First published: 02 January 2023
Journal : Grassland Research.
Livestock production is an economically significant activity in grassland-based production systems with herbivory, a critical process in modifying plant structure and regulating biomass dynamics in these areas.
A grazing simulation experiment was undertaken in a semi-arid environment in Kenya to determine the effects of clipping frequency and intensity on the morphology and productivity of Cenchrus ciliaris and Panicum maximum grass ecotypes. The ecotypes were clipped at different frequencies (every 2, 4, and 12 weeks) and different intensities (5, 10, and 15 cm clipping heights). The morphological responses of the grass ecotypes and biomass yields were determined.
The grass ecotypes showed significantly (p < 0.05) varied responses to cutting frequency and intensity. Morphological parameters, tillering, and biomass production were all affected by clipping frequency and intensity. The highest dry matter (DM) yields were recorded under low frequency (LF) clipping, followed by moderate frequency (MF) clipping and high frequency (HF) clipping. LF clipping in C. ciliaris ecotype Kilifi was 20% and 31% more compared to MF and HF clipping. No significant difference in yields was found by cutting the C. ciliaris ecotype Magadi at 4- and 12-week intervals, even though clipping at 2-week intervals cumulatively yielded less biomass. There was a biomass yield reduction in P. maximum ecotype Taveta of 23% and 25% for MF and HF clipping, respectively, while for ecotype Isinya, the reduction was 13% and 15% for MF and HF, respectively. Clipping intensity had a significant (p < 0.05) effect on cumulative yields in C. ciliaris ecotypes, but not P. maximum. Ecotypic differences were apparent in both C. ciliaris and P. maximum ecotype DM yields.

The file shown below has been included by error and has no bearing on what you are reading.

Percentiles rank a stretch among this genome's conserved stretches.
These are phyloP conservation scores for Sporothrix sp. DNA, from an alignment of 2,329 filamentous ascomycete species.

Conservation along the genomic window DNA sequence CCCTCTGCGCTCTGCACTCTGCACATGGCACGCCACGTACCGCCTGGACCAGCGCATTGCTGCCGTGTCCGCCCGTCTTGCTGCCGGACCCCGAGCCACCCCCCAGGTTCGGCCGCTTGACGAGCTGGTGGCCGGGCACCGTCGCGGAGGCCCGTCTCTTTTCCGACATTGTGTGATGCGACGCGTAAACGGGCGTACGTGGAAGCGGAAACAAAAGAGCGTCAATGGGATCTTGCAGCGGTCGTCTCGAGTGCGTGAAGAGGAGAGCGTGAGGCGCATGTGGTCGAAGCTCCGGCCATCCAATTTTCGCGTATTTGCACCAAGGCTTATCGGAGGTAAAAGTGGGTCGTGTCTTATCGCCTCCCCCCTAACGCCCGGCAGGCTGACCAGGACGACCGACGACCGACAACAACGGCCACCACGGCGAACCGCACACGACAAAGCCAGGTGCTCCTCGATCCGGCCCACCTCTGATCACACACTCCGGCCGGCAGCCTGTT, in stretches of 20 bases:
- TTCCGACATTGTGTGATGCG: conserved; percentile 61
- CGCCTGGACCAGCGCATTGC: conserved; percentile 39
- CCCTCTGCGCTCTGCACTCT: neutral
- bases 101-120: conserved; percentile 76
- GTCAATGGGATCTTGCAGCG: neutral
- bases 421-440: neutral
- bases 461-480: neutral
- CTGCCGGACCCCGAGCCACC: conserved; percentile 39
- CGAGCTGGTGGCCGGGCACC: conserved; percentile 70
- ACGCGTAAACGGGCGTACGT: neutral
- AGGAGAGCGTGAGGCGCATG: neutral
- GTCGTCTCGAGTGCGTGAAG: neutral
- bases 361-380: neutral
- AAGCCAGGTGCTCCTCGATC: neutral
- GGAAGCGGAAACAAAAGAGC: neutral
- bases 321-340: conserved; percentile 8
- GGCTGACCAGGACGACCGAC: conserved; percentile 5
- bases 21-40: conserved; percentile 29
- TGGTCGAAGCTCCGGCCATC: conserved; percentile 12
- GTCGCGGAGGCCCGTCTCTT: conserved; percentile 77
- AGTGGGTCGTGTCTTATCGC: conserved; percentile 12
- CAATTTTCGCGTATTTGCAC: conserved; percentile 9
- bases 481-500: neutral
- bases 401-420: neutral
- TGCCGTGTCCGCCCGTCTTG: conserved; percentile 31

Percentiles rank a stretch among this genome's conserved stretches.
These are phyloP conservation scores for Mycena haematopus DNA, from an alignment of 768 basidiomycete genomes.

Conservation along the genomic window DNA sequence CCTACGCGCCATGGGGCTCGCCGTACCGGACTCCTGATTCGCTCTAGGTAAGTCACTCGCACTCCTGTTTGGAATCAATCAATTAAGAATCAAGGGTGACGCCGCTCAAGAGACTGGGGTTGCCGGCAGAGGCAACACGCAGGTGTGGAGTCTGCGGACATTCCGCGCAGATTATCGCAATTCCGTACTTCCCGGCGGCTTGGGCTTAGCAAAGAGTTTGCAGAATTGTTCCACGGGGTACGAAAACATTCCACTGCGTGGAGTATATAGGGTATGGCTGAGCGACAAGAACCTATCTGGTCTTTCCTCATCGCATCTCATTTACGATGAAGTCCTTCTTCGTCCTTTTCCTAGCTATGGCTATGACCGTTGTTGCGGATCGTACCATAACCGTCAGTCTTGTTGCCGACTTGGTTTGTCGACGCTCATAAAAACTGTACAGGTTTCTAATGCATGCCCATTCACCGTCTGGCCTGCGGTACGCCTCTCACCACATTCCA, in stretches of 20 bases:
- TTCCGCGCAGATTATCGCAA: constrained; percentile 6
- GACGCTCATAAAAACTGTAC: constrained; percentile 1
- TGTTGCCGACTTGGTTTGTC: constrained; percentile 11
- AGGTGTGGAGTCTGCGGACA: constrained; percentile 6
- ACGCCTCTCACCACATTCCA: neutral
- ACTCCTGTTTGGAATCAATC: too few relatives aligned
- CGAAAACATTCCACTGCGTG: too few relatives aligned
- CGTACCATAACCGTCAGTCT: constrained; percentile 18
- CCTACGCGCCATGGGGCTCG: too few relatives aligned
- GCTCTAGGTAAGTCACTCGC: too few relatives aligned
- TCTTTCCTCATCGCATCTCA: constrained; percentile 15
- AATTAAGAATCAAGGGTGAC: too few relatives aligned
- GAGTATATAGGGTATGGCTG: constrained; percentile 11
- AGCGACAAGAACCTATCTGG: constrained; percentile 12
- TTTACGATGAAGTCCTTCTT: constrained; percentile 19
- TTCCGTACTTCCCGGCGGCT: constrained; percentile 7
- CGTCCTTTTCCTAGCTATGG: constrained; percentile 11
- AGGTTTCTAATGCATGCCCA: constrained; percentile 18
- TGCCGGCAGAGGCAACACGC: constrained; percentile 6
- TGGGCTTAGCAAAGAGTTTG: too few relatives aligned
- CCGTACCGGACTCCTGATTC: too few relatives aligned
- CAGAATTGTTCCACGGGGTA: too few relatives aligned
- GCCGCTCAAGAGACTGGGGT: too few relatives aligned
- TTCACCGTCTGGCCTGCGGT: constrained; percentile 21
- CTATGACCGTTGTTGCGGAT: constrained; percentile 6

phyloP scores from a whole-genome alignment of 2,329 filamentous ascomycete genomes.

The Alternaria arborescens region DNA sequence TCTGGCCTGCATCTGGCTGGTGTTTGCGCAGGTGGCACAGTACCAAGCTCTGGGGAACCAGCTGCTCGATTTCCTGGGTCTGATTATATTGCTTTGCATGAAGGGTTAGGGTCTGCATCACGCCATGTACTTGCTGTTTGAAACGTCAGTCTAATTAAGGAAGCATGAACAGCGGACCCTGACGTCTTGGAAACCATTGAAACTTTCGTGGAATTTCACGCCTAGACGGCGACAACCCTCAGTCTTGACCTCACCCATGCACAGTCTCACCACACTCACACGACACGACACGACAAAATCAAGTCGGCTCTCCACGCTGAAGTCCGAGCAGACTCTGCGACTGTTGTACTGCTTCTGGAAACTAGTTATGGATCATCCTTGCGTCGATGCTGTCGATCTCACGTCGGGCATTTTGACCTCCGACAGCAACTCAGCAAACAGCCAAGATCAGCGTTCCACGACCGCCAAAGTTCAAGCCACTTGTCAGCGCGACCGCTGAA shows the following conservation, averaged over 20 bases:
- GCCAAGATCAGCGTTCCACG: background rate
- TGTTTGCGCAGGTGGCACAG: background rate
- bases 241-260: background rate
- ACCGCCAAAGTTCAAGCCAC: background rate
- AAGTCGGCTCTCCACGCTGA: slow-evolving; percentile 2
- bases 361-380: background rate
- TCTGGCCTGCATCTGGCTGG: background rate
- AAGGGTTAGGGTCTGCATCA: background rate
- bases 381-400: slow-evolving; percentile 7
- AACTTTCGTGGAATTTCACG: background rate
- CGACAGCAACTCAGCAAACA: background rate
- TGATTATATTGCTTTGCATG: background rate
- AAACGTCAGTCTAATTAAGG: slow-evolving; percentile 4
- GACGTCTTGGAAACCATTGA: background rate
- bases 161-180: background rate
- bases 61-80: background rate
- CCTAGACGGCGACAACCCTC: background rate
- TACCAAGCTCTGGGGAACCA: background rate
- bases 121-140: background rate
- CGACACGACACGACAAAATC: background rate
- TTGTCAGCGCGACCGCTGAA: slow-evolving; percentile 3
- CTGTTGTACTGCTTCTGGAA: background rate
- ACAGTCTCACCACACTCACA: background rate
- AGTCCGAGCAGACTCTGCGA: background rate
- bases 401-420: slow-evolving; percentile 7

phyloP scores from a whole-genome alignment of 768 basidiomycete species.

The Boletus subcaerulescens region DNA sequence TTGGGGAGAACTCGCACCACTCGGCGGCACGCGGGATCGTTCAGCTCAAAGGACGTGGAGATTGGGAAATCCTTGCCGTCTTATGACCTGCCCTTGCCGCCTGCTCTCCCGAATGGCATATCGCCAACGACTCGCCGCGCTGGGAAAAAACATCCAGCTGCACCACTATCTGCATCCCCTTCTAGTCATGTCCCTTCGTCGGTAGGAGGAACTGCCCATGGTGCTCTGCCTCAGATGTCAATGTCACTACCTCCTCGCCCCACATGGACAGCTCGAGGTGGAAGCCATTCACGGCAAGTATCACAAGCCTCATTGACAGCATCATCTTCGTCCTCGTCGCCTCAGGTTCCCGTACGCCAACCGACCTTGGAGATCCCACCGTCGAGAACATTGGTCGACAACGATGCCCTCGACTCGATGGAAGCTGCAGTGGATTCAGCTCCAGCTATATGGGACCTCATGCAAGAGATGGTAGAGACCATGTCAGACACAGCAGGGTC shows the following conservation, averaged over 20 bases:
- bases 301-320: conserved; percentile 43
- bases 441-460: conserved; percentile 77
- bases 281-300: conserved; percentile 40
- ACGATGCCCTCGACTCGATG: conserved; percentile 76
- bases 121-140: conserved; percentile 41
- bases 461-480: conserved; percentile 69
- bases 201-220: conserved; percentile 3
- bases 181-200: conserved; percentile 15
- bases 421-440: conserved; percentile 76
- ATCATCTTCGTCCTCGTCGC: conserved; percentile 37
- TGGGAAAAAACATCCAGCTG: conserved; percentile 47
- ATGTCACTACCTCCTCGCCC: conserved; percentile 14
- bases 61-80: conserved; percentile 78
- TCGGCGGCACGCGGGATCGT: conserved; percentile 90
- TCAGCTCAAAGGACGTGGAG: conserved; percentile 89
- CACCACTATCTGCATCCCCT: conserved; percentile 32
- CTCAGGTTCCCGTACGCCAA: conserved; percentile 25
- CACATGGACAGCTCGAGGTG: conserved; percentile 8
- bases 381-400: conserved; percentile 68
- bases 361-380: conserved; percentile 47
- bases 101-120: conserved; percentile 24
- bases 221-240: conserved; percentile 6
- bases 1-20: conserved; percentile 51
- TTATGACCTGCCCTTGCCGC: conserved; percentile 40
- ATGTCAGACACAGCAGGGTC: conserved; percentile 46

The results in this study suggest that clipping range grass ecotypes less frequently (4- and 12-week intervals) and at 10 and 15 cm stubble heights results in higher biomass yields. Generally, LF and MF grazing and cutting strategies are advantageous for semi-arid lands. Combinations of frequent and high-intensity utilization grazing strategies should be discouraged as they are likely to lead to reduced biomass yields and negative effects both on grasses and on the environment.